Some of the most significant Aboriginal heritage sites in Australia are located along the River Murray.
The recent floods may impact upon hundreds of sites of cultural significance. These may include:
- Burial sites
- Archaeological sites
- Culturally modified (or scarred) trees
- Locations such as rock shelters that display rock art (engravings or paintings).
Aboriginal heritage is a finite cultural resource. Where an Aboriginal site is damaged, it often cannot be repaired or replaced.
What does Aboriginal heritage look like?
Aboriginal heritage in South Australia takes many forms and includes artefacts made of wood, bone and stone, surface scatters, culturally modified (scarred) trees, campsites, quarries, stone arrangements, shell middens, ancestral burials, rock art, and historical places.
Heritage sites can also be specific areas, like those used for ceremonies and storylines that interact with particular landscape elements of the River Murray.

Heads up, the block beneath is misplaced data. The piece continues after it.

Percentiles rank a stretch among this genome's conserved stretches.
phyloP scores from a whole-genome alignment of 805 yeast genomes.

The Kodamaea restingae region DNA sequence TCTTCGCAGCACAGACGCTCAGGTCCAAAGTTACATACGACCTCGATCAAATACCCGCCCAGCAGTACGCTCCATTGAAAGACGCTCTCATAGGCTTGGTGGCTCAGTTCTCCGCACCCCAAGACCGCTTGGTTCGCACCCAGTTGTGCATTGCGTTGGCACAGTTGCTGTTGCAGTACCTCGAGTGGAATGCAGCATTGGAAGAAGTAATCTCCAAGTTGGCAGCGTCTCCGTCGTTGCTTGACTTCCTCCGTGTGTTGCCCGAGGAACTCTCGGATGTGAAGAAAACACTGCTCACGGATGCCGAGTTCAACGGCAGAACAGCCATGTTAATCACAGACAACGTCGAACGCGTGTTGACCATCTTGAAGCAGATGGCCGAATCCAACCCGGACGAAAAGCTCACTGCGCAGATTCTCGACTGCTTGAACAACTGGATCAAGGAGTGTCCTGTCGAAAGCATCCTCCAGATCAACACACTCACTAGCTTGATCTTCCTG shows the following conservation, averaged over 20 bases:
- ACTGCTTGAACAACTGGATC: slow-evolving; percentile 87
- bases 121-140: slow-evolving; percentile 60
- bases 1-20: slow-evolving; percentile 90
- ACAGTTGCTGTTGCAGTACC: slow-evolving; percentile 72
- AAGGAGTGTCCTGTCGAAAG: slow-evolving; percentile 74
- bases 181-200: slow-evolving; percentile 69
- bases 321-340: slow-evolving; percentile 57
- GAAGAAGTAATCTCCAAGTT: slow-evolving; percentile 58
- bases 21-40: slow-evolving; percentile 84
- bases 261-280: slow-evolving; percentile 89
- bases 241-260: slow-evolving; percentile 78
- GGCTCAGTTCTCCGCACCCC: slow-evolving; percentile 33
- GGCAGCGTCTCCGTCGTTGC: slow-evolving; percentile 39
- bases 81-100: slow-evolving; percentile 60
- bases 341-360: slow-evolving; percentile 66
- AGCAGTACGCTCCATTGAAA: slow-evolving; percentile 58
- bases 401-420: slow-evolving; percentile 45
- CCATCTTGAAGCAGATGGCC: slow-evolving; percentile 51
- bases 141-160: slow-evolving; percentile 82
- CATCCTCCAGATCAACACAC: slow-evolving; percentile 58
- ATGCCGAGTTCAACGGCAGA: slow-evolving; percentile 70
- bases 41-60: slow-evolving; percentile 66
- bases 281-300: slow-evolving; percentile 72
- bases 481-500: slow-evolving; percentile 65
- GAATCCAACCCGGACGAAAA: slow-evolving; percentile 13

See the Protecting Aboriginal heritage after floods guide (PDF, 15.5 MB) to learn more about what to look out for.
What to do if you find Aboriginal heritage?
If you discover something you believe might be an Aboriginal site, object or ancestral remains, do not touch or disturb them.
Potential human remains
If you find anything that looks like human skeletal remains, do not touch or disturb them.
Call the police on 131 444.
If safe to do so, protect and secure the area until police can attend.
The police will determine whether they are Aboriginal ancestral remains.
Aboriginal sites or objects
If you discover an Aboriginal site or object, you must stop any activity around it.
Leave everything in place and contact Aboriginal Affairs and Reconciliation:
- Phone: (08) 8226 8900
- Email: firstname.lastname@example.org including the location and photographs.
All Aboriginal heritage is protected by the South Australian Aboriginal Heritage Act 1988.
Members of the public should not collect, souvenir, clean or dig up anything they suspect is a heritage site, even if they think it is under threat. Unless a person has authorisation from the Minister for Aboriginal Affairs, they cannot disturb, damage or interfere with Aboriginal sites, objects or remains.
There are penalties for breaching the Act, with fines of up to $10,000 for individuals (or imprisonment for 6 months) and $50,000 for a company.
Aboriginal Affairs and Reconciliation
Phone: (08) 8226 8900